It started with "Magnify," a worship song written by church music director Forrest Wakeman. The title was prompted by the new name chosen for his Blythefield Hills Baptist Church in Rockford. The composer negotiated the COVID-19 minefield in writing and recording the song while distanced from his fellow artists.
"When I wrote it we were in the middle of a lockdown and I couldn't get people into the studio together to record," recalled Wakeman, who is also on the Calvin University music faculty.
"So we all pulled together in a 'virtual' way – it was done in different home studios and by sharing audio files through the Internet."
Once the song was completed, a conversation with a teaching colleague prompted a further thought.
"Why not try to pursue something to foster creative collaborations? Not just among persons within churches of like faith but cross-culturally and cross-generationally," he wondered.
And so the Magnify Worship Collective was born, at the same time the song "Magnify" was released in mid-September.
"Magnify" is in many ways a classic modern worship song. Its Psalm-like phrasings and ease of melody and harmony make it ready for use in corporate worship. The acoustic opening is led by the sounds of a hammer dulcimer, which resurface throughout.
But the song's bridge is key. It points to action above and beyond mere worship. "To the hurting, to the helpless, may we be your hands of mercy," the lyrics plead. "To the orphans may we be a home."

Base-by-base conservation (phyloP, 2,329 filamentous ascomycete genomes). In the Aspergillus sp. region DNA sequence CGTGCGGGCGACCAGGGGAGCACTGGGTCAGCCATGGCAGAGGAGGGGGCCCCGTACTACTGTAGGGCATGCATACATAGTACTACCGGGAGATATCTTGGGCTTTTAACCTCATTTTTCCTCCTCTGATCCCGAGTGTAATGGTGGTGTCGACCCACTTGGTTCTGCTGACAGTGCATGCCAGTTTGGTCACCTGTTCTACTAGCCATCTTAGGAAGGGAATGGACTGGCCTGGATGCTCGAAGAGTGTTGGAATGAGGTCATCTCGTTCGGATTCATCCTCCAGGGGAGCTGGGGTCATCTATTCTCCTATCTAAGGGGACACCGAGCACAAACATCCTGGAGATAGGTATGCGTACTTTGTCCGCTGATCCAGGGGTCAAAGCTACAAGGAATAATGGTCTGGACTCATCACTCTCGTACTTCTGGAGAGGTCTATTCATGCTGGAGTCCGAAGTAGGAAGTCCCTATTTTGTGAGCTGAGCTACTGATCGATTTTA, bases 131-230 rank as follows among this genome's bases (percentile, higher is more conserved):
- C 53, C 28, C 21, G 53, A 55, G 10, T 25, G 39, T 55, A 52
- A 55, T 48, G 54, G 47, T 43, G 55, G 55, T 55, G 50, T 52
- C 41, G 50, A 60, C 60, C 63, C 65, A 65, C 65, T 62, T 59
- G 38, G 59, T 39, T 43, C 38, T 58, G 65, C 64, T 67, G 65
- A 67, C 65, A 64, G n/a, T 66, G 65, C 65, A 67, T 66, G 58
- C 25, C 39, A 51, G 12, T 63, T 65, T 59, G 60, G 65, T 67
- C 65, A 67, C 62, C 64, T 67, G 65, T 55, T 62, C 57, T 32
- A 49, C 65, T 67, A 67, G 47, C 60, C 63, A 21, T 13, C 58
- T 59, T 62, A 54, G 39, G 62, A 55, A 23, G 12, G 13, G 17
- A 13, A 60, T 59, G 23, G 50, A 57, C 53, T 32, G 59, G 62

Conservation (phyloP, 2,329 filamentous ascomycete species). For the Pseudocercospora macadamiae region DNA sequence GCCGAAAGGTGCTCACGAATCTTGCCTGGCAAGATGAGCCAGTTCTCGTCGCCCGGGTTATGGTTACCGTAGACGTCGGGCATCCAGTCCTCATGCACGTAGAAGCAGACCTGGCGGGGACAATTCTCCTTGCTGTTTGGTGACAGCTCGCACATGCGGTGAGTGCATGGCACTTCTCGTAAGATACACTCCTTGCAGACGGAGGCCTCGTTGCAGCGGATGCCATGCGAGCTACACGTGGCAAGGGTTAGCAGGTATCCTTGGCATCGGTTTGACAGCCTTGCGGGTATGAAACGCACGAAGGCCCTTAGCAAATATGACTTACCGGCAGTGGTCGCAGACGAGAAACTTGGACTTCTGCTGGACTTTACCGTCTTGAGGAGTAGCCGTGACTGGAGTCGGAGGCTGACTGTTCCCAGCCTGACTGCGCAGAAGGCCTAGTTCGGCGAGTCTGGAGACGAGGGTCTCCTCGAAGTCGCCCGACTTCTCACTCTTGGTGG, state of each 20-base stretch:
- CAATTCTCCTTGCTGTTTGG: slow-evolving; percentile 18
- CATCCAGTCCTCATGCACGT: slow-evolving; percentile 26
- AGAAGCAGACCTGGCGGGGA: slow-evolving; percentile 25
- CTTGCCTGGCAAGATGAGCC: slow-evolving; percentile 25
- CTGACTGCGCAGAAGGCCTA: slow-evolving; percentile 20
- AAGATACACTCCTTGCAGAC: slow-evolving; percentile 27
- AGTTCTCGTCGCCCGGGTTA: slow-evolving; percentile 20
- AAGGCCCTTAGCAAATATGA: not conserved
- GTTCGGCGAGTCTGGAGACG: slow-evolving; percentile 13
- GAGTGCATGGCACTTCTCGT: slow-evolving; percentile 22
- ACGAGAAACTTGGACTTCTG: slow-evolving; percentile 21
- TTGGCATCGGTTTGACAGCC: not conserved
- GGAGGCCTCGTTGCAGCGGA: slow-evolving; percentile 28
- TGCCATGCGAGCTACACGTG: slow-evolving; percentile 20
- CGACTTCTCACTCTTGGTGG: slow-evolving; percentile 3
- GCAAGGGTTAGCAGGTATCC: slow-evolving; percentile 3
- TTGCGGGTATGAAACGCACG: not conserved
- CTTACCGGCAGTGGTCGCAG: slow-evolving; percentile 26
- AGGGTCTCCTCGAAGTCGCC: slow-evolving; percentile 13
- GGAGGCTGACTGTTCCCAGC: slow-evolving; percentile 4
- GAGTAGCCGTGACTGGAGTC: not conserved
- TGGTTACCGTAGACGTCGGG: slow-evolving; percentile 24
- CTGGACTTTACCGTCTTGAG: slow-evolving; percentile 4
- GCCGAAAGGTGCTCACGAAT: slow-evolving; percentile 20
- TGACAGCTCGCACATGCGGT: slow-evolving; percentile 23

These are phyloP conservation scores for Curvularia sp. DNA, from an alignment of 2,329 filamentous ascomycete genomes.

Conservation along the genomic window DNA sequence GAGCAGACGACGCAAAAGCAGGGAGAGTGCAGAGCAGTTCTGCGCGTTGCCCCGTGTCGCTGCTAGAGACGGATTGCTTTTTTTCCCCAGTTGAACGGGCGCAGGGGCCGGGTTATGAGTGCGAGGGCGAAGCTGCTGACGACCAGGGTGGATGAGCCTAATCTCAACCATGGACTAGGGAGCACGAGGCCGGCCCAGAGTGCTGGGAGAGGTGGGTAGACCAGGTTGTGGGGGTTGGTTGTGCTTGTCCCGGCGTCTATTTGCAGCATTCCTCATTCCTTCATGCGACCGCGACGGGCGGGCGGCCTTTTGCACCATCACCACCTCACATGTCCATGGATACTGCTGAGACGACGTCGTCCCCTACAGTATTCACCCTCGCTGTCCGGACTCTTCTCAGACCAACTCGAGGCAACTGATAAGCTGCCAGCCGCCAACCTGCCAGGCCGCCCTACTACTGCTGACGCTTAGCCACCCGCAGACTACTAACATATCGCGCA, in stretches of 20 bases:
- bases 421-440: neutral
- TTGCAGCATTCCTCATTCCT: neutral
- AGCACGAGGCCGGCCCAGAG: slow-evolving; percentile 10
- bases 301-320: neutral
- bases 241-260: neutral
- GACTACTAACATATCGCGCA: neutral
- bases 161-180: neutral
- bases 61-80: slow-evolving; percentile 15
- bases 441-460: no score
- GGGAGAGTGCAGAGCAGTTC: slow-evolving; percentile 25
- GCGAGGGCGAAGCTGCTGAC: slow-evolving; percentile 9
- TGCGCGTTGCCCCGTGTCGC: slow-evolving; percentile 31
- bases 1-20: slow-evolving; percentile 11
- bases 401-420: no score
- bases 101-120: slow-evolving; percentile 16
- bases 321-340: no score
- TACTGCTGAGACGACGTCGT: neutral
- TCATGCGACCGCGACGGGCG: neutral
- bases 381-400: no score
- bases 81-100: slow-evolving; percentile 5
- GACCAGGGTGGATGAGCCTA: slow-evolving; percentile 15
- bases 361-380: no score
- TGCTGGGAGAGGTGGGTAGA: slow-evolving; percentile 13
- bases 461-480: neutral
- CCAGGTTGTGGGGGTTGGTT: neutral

Wakeman notes that theme also was an inspired one.
"Our church's name change committee played a video setting the vision for why we chose the Magnify name and what the goals were," he said. "And a large part of that section of the song came out of that vision – to be looking out for others and reaching outside the boundaries of our walls and into the community and the world."
The anthem, with vocals by church worship leaders Kelsey Merrill and Joel Nickerson, will make its live debut on Sun. Oct. 11 as the church celebrates its new name, Magnify Church. (A new website is already live,).
You can hear the song online.
Although the Magnify Worship Collective is still new, Wakeman already has some initial inquiries about collaborative possibilities. "I have one potential I'm working on now that would involve a gospel choir," he said. "I'm making connections and trying to build networks of people of varying backgrounds saying, 'How can we make some cool music together that would be of benefit to the church community at large here in West Michigan?'"
Wakeman is an accomplished keyboard performer as well as music director, producer and teacher. He has a Doctor of Musical Arts in piano performance from Michigan State University and has played for more than 20 Broadway national tours that have come though West Michigan. Among them: "Wicked,"
"Grease," and "Les Miserables."
He released an inspirational album three years ago titled "Messes To Miracles" (read our review)
But music specifically meant for worship has been a long-term focus.
The "Magnify" anthem has already been made available to other churches through the collective website. On the resources page are production and backing track packages.
The organization's stated mission is to serve as a resource center for new worship music for the local church, created by members of the local church. At some point there will be additional music coming from under the Magnify Worship Collective umbrella.
"We're having 'conversations between creatives,'" Wakeman said.
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